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Safety Concerns Prominent in Revised Capital Project

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By Ashlee Oakley

On Sept. 20, 2016, the Board of Education of Springville-Griffith Institute CSD met at 7 p.m. in the Springville-GI high school library media center. BOE President, Allison Duwe, called the special public information meeting to discuss the revised Capital Project referendum to order, and requested that the board and attendees stand for the Pledge of Allegiance. Other present board members were Jennifer Sullivan (Board Vice President), Elizabeth Casey, Michael Connors, and Student Representative Isobel Hooker, a senior at Springville-GI high school. Superintendent Kimberly Moritz, District Business Administrator Maureen Lee, and District Clerk Kathy Tucker were also present.

Special guest collaborators on the revised Capital Project were also in attendance: District Director of Buildings and Grounds Larry Strauss, along with Scott Jones and Jeff Nunn from architectural firm Gordon W. Jones Associates, A.I.A. (American Institute of Architects) of Williamsville, as well as Nick Humphrey and John Ticco, representing Campus Construction Management Group, also of Williamsville. Moritz also offered Lee’s expertise as the district’s business manager to help answer any questions specific to the district’s finances.

In December 2015, the proposed Capital Project was defeated 81 percent to 19 percent. Moritz mentioned with candor that this would not have been preferred as one of her first substantial tasks; however, after looking at the project, and recognizing urgent needs within the district— additionally noting how long it takes to get state education aid approval— she feels strongly that we, as a community, cannot afford to wait. Moritz affirms, “We have worked really hard to make this project much more affordable.” Looking at exit poll information, representatives were asked from every town in the district to work on a Facilities Committee. Moritz imparts, “When people had concerns and told us things, we went back to the drawing board, and reduced the cost. We took out items that taxpayers have said loud and clear: ‘We cannot support that.’” The district is required by the state to do a building conditions survey every five years. Any code-related items must be considered. They were able to move quickly with this project, because the building conditions survey had already largely been conducted before last December’s vote.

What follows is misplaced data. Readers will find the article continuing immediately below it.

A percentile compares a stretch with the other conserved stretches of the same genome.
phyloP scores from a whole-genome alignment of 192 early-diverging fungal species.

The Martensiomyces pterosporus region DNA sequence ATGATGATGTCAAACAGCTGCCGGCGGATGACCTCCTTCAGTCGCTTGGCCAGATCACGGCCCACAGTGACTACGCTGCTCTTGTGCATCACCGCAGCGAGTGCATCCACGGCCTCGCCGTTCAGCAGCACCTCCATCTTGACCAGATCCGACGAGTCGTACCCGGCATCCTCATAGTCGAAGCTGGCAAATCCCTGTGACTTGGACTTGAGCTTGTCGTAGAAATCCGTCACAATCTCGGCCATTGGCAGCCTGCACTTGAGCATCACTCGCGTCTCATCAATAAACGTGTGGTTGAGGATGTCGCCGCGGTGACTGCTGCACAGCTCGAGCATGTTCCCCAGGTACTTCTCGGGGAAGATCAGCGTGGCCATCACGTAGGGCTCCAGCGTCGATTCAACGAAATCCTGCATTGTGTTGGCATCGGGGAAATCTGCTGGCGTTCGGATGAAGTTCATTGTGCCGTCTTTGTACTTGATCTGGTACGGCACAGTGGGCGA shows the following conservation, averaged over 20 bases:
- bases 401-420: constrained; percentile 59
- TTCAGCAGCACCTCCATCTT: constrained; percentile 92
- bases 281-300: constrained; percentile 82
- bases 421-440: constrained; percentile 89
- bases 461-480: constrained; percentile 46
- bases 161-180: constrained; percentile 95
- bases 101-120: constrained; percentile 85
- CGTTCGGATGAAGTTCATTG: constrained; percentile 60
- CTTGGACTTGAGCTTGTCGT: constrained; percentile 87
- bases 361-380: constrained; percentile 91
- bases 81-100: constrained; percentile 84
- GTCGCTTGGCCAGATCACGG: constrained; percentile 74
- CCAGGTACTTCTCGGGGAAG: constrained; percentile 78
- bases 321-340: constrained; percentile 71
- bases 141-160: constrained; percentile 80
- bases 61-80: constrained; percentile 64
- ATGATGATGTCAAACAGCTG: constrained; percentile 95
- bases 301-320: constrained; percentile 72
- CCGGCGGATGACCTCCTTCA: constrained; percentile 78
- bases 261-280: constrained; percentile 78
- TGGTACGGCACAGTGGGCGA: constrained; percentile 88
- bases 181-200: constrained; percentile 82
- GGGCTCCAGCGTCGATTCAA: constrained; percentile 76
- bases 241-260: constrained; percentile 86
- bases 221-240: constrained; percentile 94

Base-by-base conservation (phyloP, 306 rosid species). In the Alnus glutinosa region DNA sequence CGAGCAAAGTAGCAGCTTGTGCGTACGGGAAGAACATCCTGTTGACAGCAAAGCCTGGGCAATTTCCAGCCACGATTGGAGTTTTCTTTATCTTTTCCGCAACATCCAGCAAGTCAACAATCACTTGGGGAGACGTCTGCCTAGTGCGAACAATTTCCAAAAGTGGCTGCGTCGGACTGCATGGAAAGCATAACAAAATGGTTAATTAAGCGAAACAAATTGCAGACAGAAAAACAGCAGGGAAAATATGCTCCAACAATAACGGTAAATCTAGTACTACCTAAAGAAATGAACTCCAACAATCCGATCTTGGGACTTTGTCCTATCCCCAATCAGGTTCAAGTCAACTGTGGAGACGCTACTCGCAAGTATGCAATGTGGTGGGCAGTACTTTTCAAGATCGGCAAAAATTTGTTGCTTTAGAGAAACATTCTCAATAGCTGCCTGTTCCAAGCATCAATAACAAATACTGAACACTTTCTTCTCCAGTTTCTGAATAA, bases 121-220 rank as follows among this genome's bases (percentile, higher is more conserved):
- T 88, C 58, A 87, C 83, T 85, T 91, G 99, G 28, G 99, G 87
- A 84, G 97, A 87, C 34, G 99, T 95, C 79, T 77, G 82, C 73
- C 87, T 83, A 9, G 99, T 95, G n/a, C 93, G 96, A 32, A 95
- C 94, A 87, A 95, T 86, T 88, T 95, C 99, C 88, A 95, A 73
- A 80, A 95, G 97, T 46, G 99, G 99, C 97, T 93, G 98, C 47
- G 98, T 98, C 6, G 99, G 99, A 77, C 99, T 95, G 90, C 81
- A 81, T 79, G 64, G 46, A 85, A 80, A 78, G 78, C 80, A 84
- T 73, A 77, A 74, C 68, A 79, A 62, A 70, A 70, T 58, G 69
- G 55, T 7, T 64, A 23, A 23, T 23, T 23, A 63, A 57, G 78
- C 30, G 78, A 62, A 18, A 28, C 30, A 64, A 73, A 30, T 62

Improvements to all buildings will include pavement reconstruction and sidewalk replacement. Moritz states, “[The condition of the pavement and sidewalks] is deplorable,” not just an embarrassment, but also a very real safety hazard. There is too much cost to taxpayers to try to handle this in regular budgets, the superintendent explains, and so it has been added to the Capital Project. In addition, in all or most of the buildings, the roofs need full or partial replacement, overhead electrical lines will also be replaced, asbestos abatement will be implemented, handicap accessibility will be improved, and more improvements will be applied.